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Non-native species in a hotter Europe: predicting the future spread of Pacific oysters

16 March 2024

How will climate change affect the spread of non-native species? A new paper led by PML scientists investigates the expansion of the non-native Pacific oysters in a hotter Europe, considering the varying possible climate scenarios that we may face in the future. 
Above: A Pacific oyster - Crassostrea gigas.  Above: A Pacific oyster - Crassostrea gigas. 

The introduction of Pacific oysters from Japan to Europe began in the mid-1960s, and since this time Pacific oyster aquaculture has expanded dramatically - and is currently the European Union's second most important aquaculture species by economic value. 

However, the geographic pattern of Pacific oyster production is set to change in a warmer future, which, whilst likely to result in positive economic benefits for those regions in terms of aquaculture, will also bring complex impacts on ecosystems and native species, which may see competition from this newly invasive species. 

Until the 1990s, it was thought that Pacific oysters were mostly incapable of spawning in countries north of France due to cold waters, and were therefore incapable of becoming invasive. However, since that time, there has been an increasing number of Pacific oyster populations spread to parts of Scandanavia, the Dutch coast, the Wadden Sea, and the southern English coast - that could not be purely explained by accidental releases from aquaculture sites or ballast water.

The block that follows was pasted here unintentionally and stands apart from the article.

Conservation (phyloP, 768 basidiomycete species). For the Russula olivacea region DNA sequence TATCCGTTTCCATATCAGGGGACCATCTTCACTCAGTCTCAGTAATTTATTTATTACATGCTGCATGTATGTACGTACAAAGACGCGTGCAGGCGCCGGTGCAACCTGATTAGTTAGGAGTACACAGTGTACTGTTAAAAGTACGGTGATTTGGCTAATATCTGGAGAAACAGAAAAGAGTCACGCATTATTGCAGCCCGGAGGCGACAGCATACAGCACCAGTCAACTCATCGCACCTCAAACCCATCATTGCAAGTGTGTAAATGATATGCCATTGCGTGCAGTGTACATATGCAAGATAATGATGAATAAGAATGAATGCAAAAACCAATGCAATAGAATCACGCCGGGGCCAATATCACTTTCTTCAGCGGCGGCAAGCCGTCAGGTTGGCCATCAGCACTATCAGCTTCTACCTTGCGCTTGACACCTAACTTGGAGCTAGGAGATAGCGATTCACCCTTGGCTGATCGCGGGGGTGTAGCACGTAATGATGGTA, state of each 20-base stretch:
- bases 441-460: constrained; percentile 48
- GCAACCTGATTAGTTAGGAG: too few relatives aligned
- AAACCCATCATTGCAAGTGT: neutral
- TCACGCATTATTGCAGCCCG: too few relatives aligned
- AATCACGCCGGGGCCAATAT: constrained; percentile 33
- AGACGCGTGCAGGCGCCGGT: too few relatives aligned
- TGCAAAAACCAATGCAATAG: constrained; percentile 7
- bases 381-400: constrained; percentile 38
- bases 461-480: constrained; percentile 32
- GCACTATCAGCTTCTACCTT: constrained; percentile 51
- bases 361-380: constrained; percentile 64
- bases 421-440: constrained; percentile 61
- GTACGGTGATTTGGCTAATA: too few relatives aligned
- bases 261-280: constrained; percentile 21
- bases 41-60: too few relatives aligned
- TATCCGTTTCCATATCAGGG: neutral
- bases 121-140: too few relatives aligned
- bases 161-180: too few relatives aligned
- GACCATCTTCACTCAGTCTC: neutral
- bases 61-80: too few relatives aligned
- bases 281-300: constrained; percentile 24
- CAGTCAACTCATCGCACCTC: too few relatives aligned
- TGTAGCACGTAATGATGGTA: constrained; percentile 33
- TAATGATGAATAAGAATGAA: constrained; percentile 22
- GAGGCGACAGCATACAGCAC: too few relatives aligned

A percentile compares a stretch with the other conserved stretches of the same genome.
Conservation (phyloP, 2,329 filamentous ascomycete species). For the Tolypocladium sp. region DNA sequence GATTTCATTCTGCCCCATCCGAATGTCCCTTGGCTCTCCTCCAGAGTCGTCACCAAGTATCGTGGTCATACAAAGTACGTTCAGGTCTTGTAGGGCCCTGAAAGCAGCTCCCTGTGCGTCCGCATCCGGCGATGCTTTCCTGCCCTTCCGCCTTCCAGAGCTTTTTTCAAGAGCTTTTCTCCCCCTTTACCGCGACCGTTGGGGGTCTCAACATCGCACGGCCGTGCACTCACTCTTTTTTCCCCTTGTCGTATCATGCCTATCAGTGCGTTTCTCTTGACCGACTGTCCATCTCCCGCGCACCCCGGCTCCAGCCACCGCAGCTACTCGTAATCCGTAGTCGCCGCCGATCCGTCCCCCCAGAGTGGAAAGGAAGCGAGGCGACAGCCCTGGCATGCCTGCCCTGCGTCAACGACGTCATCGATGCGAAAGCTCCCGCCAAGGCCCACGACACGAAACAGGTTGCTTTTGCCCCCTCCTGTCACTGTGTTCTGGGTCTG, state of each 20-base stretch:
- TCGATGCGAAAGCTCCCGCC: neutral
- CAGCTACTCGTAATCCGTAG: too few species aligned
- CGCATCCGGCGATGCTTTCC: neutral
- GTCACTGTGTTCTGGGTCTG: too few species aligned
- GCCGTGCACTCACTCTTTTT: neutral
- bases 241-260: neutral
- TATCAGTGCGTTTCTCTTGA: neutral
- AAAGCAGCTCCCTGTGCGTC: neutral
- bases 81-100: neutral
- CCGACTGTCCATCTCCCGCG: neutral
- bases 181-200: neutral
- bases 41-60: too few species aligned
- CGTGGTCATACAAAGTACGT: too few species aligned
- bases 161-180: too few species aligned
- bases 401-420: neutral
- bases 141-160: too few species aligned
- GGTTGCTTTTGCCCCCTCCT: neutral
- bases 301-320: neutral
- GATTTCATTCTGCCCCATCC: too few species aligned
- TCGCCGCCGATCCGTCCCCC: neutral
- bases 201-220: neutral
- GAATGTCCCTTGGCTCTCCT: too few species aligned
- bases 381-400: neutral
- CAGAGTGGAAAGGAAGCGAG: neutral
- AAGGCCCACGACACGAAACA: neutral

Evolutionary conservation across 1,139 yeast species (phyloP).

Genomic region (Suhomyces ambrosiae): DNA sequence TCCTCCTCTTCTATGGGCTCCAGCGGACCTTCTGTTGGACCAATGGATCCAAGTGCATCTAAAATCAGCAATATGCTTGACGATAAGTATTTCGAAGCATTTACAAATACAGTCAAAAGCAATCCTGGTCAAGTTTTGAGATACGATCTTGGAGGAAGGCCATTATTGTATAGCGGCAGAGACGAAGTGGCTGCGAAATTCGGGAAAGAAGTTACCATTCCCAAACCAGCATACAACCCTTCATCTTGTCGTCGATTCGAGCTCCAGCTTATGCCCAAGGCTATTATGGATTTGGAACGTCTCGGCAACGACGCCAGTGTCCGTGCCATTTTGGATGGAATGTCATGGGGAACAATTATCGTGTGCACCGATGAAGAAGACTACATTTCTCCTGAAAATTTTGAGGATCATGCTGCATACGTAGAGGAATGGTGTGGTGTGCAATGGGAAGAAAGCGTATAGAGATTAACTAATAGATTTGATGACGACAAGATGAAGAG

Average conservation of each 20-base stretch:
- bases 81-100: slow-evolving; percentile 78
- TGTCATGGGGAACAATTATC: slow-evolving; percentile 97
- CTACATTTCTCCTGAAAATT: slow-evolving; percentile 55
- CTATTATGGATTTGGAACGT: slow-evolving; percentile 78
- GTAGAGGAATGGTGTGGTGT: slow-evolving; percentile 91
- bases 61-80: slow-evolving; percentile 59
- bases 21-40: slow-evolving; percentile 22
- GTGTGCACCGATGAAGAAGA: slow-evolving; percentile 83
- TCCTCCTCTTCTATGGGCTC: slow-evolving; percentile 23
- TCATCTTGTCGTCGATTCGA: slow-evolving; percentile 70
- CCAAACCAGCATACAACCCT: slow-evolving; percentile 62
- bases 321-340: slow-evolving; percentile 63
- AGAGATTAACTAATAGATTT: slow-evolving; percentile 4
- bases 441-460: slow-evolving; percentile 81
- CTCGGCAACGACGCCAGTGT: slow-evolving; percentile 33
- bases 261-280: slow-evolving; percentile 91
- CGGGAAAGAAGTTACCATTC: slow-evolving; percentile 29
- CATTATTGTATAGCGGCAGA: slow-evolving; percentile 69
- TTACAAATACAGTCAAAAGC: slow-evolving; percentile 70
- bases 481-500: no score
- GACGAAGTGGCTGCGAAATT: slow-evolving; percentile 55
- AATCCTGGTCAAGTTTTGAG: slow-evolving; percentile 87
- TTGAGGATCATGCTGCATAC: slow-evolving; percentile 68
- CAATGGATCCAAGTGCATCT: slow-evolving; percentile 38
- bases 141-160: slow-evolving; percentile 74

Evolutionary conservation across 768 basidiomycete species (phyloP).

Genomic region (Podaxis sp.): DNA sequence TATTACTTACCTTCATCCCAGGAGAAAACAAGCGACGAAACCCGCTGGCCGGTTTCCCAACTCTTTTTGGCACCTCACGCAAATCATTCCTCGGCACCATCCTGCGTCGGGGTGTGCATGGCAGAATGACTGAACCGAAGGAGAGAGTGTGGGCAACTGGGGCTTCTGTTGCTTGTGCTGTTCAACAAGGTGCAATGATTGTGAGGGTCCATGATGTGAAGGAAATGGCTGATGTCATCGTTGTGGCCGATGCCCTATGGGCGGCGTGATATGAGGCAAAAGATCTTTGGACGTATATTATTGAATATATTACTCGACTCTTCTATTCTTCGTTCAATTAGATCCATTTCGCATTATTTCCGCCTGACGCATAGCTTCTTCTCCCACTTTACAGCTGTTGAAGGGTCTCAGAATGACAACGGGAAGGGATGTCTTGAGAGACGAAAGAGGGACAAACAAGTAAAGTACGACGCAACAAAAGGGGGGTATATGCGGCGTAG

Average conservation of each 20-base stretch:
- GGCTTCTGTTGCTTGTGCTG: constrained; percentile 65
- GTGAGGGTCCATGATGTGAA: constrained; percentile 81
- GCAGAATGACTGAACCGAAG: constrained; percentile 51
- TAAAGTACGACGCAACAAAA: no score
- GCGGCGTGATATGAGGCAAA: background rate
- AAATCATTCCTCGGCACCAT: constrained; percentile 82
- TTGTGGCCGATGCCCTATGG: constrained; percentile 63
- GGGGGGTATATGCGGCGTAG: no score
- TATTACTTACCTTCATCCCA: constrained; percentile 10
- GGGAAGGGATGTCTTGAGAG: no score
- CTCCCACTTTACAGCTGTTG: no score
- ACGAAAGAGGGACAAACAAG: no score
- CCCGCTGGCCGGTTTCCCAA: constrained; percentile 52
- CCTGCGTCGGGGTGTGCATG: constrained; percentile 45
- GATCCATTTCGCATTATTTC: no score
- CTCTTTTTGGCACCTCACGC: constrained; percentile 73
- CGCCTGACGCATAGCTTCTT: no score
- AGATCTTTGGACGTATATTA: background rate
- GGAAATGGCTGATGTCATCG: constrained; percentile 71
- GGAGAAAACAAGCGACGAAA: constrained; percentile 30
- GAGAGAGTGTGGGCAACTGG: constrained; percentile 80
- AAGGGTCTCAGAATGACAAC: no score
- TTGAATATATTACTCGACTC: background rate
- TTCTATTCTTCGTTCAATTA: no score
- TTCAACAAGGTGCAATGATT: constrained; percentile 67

To better understand and address the impacts of climate change on marine ecosystems, it is crucial to predict how species distributions may change. Species distribution models can play a key role by indicating to ecosystem managers and policymakers what future changes are likely to occur in marine ecosystems, so that they are able to assess whether their current or future management strategies are “climate-smart”. 

However, many computer projections lack clarity on the uncertainty associated with future changes, raising doubts about their use for planning and managing ecosystems.  

This uncertainty stems from three main sources: the differing potential emissions and climate scenarios we may face in the future, variability among different computer climate models, and also internal variability.  


What is internal variability? 

Internal variability consists of the naturally occurring variations in climate on timescales from daily weather to multidecadal processes, due to interactions between various components of the Earth system.  It reflects how seemingly small differences, such as whether a volcano erupts tomorrow instead of next year, can have a large impact on the climate in future decades due to the chaotic nature of the earth system. 


To address this gap, a new study led by PML’s Dr Robert Wilson, along with our Dr Susan Kay and Dr Stefano Ciavatta of Mercator Ocean International, has analysed the potential expansion of the non-native Pacific oyster in Europe by using an ensemble modelling approach.